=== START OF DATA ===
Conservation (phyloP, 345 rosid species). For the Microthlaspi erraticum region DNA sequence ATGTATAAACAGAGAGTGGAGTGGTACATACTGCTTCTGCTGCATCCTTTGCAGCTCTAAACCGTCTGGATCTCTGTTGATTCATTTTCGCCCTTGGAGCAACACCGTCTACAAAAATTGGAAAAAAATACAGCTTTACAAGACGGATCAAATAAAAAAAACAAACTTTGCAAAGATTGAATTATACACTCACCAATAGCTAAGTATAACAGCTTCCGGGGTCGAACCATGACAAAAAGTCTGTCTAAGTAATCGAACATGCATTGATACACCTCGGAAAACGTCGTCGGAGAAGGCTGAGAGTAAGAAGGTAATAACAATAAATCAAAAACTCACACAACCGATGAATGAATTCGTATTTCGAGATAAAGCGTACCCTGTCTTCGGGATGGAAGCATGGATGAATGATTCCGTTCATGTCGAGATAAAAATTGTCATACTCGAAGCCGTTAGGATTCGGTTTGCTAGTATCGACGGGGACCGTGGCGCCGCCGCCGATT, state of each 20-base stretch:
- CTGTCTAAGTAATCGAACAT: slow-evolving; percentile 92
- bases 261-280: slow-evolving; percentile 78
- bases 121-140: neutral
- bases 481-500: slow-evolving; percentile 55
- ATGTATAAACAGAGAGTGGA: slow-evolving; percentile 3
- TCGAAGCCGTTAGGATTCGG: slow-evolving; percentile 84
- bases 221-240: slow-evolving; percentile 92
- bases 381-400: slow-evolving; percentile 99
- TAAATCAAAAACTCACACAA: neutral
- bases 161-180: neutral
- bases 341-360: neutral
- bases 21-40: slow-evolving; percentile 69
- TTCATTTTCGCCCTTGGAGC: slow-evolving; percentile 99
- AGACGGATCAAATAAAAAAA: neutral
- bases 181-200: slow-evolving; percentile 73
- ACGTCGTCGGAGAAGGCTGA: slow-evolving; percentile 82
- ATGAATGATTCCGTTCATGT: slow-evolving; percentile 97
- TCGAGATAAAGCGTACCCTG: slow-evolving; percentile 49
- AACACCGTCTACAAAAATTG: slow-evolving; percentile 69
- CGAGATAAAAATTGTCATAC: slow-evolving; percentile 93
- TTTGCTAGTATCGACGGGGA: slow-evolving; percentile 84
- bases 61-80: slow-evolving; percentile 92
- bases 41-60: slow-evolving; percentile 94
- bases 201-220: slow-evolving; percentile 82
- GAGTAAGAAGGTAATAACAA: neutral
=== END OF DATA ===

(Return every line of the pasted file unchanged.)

Conservation (phyloP, 345 rosid species). For the Microthlaspi erraticum region DNA sequence ATGTATAAACAGAGAGTGGAGTGGTACATACTGCTTCTGCTGCATCCTTTGCAGCTCTAAACCGTCTGGATCTCTGTTGATTCATTTTCGCCCTTGGAGCAACACCGTCTACAAAAATTGGAAAAAAATACAGCTTTACAAGACGGATCAAATAAAAAAAACAAACTTTGCAAAGATTGAATTATACACTCACCAATAGCTAAGTATAACAGCTTCCGGGGTCGAACCATGACAAAAAGTCTGTCTAAGTAATCGAACATGCATTGATACACCTCGGAAAACGTCGTCGGAGAAGGCTGAGAGTAAGAAGGTAATAACAATAAATCAAAAACTCACACAACCGATGAATGAATTCGTATTTCGAGATAAAGCGTACCCTGTCTTCGGGATGGAAGCATGGATGAATGATTCCGTTCATGTCGAGATAAAAATTGTCATACTCGAAGCCGTTAGGATTCGGTTTGCTAGTATCGACGGGGACCGTGGCGCCGCCGCCGATT, state of each 20-base stretch:
- CTGTCTAAGTAATCGAACAT: slow-evolving; percentile 92
- bases 261-280: slow-evolving; percentile 78
- bases 121-140: neutral
- bases 481-500: slow-evolving; percentile 55
- ATGTATAAACAGAGAGTGGA: slow-evolving; percentile 3
- TCGAAGCCGTTAGGATTCGG: slow-evolving; percentile 84
- bases 221-240: slow-evolving; percentile 92
- bases 381-400: slow-evolving; percentile 99
- TAAATCAAAAACTCACACAA: neutral
- bases 161-180: neutral
- bases 341-360: neutral
- bases 21-40: slow-evolving; percentile 69
- TTCATTTTCGCCCTTGGAGC: slow-evolving; percentile 99
- AGACGGATCAAATAAAAAAA: neutral
- bases 181-200: slow-evolving; percentile 73
- ACGTCGTCGGAGAAGGCTGA: slow-evolving; percentile 82
- ATGAATGATTCCGTTCATGT: slow-evolving; percentile 97
- TCGAGATAAAGCGTACCCTG: slow-evolving; percentile 49
- AACACCGTCTACAAAAATTG: slow-evolving; percentile 69
- CGAGATAAAAATTGTCATAC: slow-evolving; percentile 93
- TTTGCTAGTATCGACGGGGA: slow-evolving; percentile 84
- bases 61-80: slow-evolving; percentile 92
- bases 41-60: slow-evolving; percentile 94
- bases 201-220: slow-evolving; percentile 82
- GAGTAAGAAGGTAATAACAA: neutral